Other callers to the radio show confirmed Sue’s account.

Sue said she believed the man was feeding information to Morgan via a microphone. The voice would say something like “David, pain in the back, passed quickly”, and a few seconds later Morgan would have the spirit of a David on stage with just those attributes. When a member of staff realised several people were aware of the voice the window was gently closed.

Sue speculated that information had been gathered in the foyer prior to the show by an accomplice engaging audience members in conversation, a technique French says ‘psychics’ use widely, as their marks naturally discuss among themselves who they are hoping to hear from.

The theatre’s general manager claimed the voice came from two theatre staff members. Sally Morgan Enterprises also denied that the medium was being fed information during the show.

French compared the incident to James Randi’s use of a radio scanner to pick up messages sent to faith healer Peter Popoff’s earpiece in 1986, the subject of an entertaining YouTube video clip. Although his exposure led to him declaring bankruptcy the following year, Popoff is back; his ‘ministry’ received US$23 million in 2005. History suggests, says French, that most of Morgan’s followers will continue to adore her and pay the high prices demanded to see her in action, despite this incident.

Ring again

Just one more small piece on Ken Ring then no more, I swear. Despite promises to get out of the earthquake prediction business, he was in Upper Hutt recently declaring Wellington could expect a magnitude 7 quake some time between 2013 and 2016 (Upper Hutt Leader, 5 October).

Of course, predicting earthquakes in Wellington is a bit like predicting drought in the Sahara, and a four-year timeframe is a bit vague, to say the least. He says Wellington gets magnitude 7 quakes every 11 to 13 years (really?) and this period is when the next one is due.

I guess any half-way decent shake in the next eight years or so will be put down as a hit, and if nothing comes along before the end of 2016, who’s going to remember what he said in the Upper Hutt Library in October 2011? How can he lose?

Orthodoxy? – Revisiting the Cartwright Report (Part 2)

NZ Skeptic issues 96, 97 and 98 contained articles presenting different viewpoints on the ‘Unfortunate Experiment’ at National Women’s Hospital and its aftermath. Wellington registered nurse and NZ Skeptics treasurer Michelle Coffey continues the discussion in this web-only special.

When I wrote my original article (NZ Skeptic 97), it was written with the intention that it could stand alone as a more thorough discussion of the findings of the Cartwright Report and later research. This was because there were a number of important issues raised as a result of the report which have been almost lost in the debate, many of them systemic ones. While I’m sure that readers interested enough can source the relevant material and judge for themselves, in Skeptic 98, Linda Bryder has responded and the statements made merit a response to clarify several points. I referenced the Bryder’s book for a complete review of the topic, but did not address it in the original article as while it does deal with aspects of the ‘Unfortunate Experiment’ the book ultimately fails to provide any complete assessment of the matter due to the book omitting to investigate key figures such as McIndoe or dealing with the health care system (in particular it’s politics) as opposed to social movements.

1. “There was no medical certainty about the proportion of cases of CIS…”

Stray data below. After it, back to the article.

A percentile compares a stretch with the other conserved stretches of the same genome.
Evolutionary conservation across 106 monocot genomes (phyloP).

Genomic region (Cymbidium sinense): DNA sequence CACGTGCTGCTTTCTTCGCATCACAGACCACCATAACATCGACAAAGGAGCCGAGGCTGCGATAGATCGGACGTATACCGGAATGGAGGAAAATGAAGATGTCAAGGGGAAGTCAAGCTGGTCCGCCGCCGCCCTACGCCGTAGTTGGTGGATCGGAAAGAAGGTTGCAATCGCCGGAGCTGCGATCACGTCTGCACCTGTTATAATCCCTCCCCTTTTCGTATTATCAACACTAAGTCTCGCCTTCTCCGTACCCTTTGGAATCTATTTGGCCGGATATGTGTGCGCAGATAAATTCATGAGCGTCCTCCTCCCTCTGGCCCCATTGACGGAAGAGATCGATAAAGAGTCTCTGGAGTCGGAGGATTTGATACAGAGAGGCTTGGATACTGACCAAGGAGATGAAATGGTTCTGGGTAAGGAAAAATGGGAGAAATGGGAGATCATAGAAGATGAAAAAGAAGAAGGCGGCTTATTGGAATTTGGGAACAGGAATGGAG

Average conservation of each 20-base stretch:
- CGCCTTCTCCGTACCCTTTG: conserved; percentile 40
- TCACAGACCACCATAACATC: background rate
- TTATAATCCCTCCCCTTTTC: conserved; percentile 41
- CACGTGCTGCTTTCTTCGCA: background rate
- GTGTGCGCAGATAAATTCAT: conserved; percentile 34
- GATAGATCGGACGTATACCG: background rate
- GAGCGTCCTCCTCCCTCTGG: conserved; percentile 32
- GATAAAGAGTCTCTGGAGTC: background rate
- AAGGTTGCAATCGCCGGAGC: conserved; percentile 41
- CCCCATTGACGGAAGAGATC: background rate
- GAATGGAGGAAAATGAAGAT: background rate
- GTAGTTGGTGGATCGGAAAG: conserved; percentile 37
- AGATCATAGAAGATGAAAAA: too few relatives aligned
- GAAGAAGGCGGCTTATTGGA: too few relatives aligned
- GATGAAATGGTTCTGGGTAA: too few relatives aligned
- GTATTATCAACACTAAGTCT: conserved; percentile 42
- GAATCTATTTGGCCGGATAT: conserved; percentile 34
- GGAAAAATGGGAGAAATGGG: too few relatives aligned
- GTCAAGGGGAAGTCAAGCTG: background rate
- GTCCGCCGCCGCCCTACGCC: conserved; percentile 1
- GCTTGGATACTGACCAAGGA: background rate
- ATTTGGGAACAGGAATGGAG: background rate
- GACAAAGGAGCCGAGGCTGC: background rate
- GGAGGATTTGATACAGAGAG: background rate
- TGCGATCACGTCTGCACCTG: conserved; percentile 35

None of the references support the contention that there was no medical certainty about the proportion of CIS cases that would advance to invasion, and in any case proportion of cases isn’t the point – it’s whether CIS was considered to be a precursor of invasive cancer. This appears to be the case. In the Cartwright Report1 (p23) a compilation of studies was introduced into evidence giving figures that indicate over time, a significant proportion would progress to invasion.

The 1976 Editorial2 cited is discussing screening and states “The report faces up to the problems which still cause fierce controversy – those of the natural progression and regression of early lesions, the discrepancy between total [CIS] cases and the combined number of number of clinical invasive cases, and the incidence and mortality rates.” The Walden Report3 it is referring to states unequivocally that “The significance of [CIS] as a precursor of invasive disease has been recognised for more than 3 decades. Several series of patients, followed for months or years, have demonstrated progression from [CIS] to invasive disease at rates ranging from 25 to 70%.” The issue of where earlier dysplastic changes fit appears to be where any “controversy” laid rather than the concept of progression from pre-invasive lesion to invasion. The report placed these earlier changes a decade or so prior to invasive disease as a precursor state stating “the concept that progressive degrees of cervical dysplasia are part of the natural history of neoplastic disease of the cervix now seems firm.” This is relevant to developing a screening programme given that there is a window of many years in which the condition could be detected and treated. Ostor4 in his statement “The ultimate fate of patients with CIN is the most controversial issue facing investigators interested in cervical neoplasia.” is discussing similar issues to that discussed in the Walden report which is relevant in terms of assessing the relevance of findings and being able to predict the behaviour of these ‘atypias’. Most studies ended at the point of CIS. Ostor looked at not only progression to invasion but the likelihood of regression, persistence and progression to CIN3 (11% in the case of CIN1) with the conclusion that the probability of invasion increases with severity of dysplasia, but there is potential for regression which reflects on therapy.